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Publication numberUS7391512 B2
Publication typeGrant
Application numberUS 11/017,748
Publication dateJun 24, 2008
Filing dateDec 22, 2004
Priority dateDec 22, 2004
Fee statusPaid
Also published asCA2518634A1, CN1793861A, EP1674856A1, US20060132765
Publication number017748, 11017748, US 7391512 B2, US 7391512B2, US-B2-7391512, US7391512 B2, US7391512B2
InventorsJulie E Fouquet, Ian Hardcastle, Rene P Helbing, Annette C. Grot, John Francis Petrilla
Original AssigneeAvago Technologies General Ip Pte. Ltd.
Export CitationBiBTeX, EndNote, RefMan
External Links: USPTO, USPTO Assignment, Espacenet
Integrated optoelectronic system for measuring fluorescence or luminescence emission decay
US 7391512 B2
Abstract
An optoelectronic system for measuring fluorescence or luminescence emission decay, including (a) a light source being a light emitting diode, a semiconductor laser or a flash tube; (b) a first integrated circuit comprising at least one circuit causing the light source to emit light pulses towards a sample which causes a fluorescence or luminescence emission from the sample; (c) a photodiode detecting the emission; (d) a second integrated circuit comprising a detection analysis system determining information about the sample by analyzing decay of the detected emission; and (e) an enclosure enclosing the light source, the first integrated circuit, the second integrated circuit and the photodiode.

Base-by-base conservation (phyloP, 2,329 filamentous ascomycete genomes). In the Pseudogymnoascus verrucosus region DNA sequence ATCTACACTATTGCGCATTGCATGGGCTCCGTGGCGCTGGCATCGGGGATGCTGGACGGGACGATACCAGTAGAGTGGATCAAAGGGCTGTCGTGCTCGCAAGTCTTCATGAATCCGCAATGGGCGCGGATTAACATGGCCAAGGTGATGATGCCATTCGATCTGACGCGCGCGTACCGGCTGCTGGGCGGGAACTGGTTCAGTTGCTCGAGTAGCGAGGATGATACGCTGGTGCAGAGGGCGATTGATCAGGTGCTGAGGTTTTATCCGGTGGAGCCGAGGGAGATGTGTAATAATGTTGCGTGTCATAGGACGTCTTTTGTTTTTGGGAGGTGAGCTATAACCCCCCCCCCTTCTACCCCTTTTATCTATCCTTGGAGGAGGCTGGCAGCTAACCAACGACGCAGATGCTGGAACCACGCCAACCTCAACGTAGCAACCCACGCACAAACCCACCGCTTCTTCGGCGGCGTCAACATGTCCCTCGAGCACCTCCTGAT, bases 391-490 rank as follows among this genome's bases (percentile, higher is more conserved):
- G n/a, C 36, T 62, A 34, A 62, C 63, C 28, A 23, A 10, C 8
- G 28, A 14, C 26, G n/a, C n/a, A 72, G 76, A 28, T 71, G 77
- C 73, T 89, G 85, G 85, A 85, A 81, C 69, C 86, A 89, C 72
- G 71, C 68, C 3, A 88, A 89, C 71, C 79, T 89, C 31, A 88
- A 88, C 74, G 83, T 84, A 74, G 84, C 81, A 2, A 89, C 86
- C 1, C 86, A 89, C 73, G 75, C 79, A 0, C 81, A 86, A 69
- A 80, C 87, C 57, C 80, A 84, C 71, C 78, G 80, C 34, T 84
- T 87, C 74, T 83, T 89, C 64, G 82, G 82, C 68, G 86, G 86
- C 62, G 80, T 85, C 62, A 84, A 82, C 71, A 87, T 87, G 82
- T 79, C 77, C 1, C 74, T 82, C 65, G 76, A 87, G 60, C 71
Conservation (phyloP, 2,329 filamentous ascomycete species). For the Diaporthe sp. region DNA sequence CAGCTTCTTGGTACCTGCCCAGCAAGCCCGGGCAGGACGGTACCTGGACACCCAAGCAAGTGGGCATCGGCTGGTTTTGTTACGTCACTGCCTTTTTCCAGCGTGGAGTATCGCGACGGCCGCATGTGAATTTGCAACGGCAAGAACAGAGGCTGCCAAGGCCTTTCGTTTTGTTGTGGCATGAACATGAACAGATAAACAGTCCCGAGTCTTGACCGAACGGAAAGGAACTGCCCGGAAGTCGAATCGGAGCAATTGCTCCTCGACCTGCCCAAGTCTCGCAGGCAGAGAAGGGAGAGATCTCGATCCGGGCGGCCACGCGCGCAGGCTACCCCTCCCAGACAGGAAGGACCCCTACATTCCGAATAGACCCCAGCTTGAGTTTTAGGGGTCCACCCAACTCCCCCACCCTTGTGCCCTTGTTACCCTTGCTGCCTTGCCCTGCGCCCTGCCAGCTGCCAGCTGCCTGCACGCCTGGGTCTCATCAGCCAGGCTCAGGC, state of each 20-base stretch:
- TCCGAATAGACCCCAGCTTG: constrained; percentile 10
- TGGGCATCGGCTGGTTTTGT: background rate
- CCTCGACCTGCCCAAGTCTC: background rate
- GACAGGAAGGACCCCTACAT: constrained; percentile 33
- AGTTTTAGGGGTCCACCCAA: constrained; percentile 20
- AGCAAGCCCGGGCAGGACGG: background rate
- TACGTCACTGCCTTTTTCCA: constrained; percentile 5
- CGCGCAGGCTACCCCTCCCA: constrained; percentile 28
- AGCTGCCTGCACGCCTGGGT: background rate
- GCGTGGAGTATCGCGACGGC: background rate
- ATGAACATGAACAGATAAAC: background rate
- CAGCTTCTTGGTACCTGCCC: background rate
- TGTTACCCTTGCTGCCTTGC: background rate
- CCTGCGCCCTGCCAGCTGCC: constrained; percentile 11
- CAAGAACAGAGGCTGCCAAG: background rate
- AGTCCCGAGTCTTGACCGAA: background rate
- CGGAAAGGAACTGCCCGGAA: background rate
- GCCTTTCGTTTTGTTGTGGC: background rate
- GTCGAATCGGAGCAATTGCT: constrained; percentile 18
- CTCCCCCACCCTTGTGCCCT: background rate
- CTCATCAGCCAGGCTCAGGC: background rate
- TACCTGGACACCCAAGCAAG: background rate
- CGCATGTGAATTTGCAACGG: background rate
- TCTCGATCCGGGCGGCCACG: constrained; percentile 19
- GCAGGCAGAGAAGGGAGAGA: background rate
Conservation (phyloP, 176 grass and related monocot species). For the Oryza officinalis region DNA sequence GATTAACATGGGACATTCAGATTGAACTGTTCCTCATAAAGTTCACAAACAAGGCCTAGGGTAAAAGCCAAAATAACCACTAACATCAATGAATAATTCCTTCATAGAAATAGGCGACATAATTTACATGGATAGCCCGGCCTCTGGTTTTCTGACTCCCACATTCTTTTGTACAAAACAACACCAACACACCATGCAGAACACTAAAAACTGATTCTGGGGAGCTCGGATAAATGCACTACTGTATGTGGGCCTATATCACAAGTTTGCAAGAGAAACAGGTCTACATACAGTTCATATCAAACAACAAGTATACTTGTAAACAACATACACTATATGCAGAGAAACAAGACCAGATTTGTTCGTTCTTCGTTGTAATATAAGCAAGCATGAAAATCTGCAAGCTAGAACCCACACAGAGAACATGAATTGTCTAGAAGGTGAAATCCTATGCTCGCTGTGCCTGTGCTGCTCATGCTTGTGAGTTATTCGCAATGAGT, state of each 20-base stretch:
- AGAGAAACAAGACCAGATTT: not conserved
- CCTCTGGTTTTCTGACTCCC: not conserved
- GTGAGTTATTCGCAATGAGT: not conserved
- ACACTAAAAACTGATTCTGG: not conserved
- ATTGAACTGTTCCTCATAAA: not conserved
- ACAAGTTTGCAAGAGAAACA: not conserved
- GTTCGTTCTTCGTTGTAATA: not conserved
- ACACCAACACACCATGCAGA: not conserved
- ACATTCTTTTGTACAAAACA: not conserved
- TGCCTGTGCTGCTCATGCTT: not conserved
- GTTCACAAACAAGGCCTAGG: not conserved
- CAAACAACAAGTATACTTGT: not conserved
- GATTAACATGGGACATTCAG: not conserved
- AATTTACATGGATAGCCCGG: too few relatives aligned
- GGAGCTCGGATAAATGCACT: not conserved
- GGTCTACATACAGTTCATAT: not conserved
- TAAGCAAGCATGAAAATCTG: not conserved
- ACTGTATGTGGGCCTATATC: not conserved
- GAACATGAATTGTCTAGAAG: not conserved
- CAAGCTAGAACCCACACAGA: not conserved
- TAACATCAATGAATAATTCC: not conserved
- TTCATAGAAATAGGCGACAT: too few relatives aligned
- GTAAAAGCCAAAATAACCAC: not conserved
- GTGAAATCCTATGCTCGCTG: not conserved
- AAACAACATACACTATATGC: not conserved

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Claims(21)
1. An apparatus comprising:
a light source being a light emitting diode, a semiconductor laser or a flash tube;
an integrated circuit operable to cause the light source to emit light pulses;
a first lens directing the light pulses from the light source towards a sample, which causes a fluorescence or luminescence emission from the sample, the first lens being positioned between the light source and the sample such that the first lens is adjacent to the sample;